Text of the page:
Tuesday, June 15, 2010

Hot Dog Competition: Challenge of a Lifetime

On Thursday, June 10th, the French Culinary Institute hosted their third annual Hot Dog Eating Contest. The original level 1 culinary student from my class that was selected to compete was unable to do so and somehow I ended up replacing him. I'm not one to back down from a challenge, but I had a feeling I might be in a bit over my head on this one.

The rules of the game were that the challengers were to consume a 30-inch hot dog, and matching bun, in the shortest amount of time possible in order to win fortune, glory, and gift certificates. Aside from competing with my older brother for who could eat the most mashed potatoes at the family dinner table, I had never been involved with an eating competition, let alone having the hopes and dreams of my class resting on my shoulders.

After reluctantly agreeing to compete, I spent a good part of the rest of the day thinking about the competition and trying to formulate the strategy that would take me to the top. I knew that any speed eating methods that I came up with would have to be tested prior to the big day; I needed to train.

After class, I changed my clothes and headed down to Full Circle Bar in Williamsburg, a Skee-Ball bar that only serves one food item: hot dogs. According to The FCI article about the event last year, the winning participant finished the dog in less than three minutes. With that benchmark in mind, I stepped up to the bar and ordered a glass of water and five hot dogs (roughly totaling 30 inches).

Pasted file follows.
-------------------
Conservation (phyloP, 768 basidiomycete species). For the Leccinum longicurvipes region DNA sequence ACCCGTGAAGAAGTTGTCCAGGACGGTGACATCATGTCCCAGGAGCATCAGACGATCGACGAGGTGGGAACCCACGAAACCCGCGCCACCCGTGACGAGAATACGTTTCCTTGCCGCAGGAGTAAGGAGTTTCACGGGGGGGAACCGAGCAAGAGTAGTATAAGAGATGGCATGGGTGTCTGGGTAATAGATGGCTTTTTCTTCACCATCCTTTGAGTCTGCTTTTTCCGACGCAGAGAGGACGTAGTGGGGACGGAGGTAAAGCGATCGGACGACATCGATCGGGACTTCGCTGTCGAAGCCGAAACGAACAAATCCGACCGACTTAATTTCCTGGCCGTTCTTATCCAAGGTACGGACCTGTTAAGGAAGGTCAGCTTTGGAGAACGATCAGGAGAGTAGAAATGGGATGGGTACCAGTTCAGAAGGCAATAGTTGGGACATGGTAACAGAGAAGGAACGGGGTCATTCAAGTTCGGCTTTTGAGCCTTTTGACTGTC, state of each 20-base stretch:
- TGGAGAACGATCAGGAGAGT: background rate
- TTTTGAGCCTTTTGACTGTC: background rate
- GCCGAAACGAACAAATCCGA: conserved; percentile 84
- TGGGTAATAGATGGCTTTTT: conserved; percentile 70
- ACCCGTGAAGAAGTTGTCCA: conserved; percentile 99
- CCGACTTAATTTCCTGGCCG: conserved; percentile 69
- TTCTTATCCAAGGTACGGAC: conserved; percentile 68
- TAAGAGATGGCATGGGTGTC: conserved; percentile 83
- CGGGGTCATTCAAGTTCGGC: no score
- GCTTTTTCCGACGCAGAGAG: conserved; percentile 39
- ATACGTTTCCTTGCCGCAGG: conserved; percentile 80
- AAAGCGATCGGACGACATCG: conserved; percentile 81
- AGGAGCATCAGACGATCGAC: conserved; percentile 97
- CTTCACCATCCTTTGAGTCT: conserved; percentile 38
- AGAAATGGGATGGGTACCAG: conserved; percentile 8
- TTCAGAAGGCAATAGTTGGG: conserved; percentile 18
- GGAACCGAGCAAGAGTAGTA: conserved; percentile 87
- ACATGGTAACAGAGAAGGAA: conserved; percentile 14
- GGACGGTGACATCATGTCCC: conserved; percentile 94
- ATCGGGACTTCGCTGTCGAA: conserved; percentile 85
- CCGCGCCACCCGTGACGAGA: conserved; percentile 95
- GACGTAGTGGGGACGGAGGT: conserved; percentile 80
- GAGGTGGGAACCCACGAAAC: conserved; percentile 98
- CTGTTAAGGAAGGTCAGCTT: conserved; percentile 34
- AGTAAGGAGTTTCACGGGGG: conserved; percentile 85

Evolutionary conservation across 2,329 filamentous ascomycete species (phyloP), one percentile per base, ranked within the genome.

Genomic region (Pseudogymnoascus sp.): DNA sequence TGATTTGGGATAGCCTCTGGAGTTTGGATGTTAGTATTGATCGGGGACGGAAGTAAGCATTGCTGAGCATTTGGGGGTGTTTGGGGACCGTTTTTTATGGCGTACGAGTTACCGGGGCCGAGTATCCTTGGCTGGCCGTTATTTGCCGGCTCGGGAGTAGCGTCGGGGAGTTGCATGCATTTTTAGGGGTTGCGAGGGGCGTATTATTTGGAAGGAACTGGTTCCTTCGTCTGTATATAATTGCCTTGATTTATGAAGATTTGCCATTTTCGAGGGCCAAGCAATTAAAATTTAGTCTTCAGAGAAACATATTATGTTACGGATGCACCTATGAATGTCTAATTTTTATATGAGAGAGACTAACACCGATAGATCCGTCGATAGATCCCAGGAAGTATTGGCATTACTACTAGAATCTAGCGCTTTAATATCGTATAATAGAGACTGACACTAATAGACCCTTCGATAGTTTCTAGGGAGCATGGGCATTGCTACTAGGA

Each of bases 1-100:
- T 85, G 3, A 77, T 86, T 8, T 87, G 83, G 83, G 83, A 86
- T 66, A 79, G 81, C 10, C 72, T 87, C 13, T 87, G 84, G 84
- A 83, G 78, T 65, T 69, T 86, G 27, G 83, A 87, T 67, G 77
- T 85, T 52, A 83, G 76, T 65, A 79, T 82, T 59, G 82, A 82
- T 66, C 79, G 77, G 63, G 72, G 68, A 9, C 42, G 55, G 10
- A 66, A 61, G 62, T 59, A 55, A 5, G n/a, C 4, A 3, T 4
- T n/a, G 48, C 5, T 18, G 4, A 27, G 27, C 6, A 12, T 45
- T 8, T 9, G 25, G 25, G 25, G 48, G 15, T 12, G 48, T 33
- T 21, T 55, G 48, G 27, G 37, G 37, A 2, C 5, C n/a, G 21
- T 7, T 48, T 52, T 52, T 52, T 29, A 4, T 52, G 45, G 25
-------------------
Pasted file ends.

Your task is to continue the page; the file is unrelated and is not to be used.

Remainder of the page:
With various techniques roughly planned out and the opening notes of Paul Engemann's "Push It to the Limit" going through my head, I signaled my timekeeper that I was ready to go. The next few minutes were a flurry of meat, bread, and water as I stuffed the dogs into my face as quickly as possible, eating each one differently to try and find the fastest way. I found that tearing the hot dog in half and dunking it, bun and all, in water and then chewing was the fastest way. I finished them all in what I thought was a very respectable time of 2 minutes and 47 seconds. I figured that I could take off at least 15 to 20 seconds when it came down to the competition because I wouldn't need to experiment with strategy.

The day of the competition was probably the worst possible lesson day to have before an eating competition: Potato Day. I love potatoes and tried to convince myself that the upcoming event was more about speed than volume, so as long as I just had small portions of the dishes we were working on I'd be just fine. I was unprepared for how delicious the potatoes would be and even with my classmates keeping a watchful eye on me and slapping my hands when I reached for another golden fried potato chip, I still managed to sneak more than I should have. I constantly reassured my classmates by saying "I've got this!" whenever somebody mentioned the contest.

Everyone had come together and chipped in enough money for the entry fee ($50), all of which goes to an emergency grant fund for FCI students in immediate financial need. The day went by quickly, and with my stomach a bit more full of potatoes than I would have liked, it was time to go down to the culinary theater to win this thing.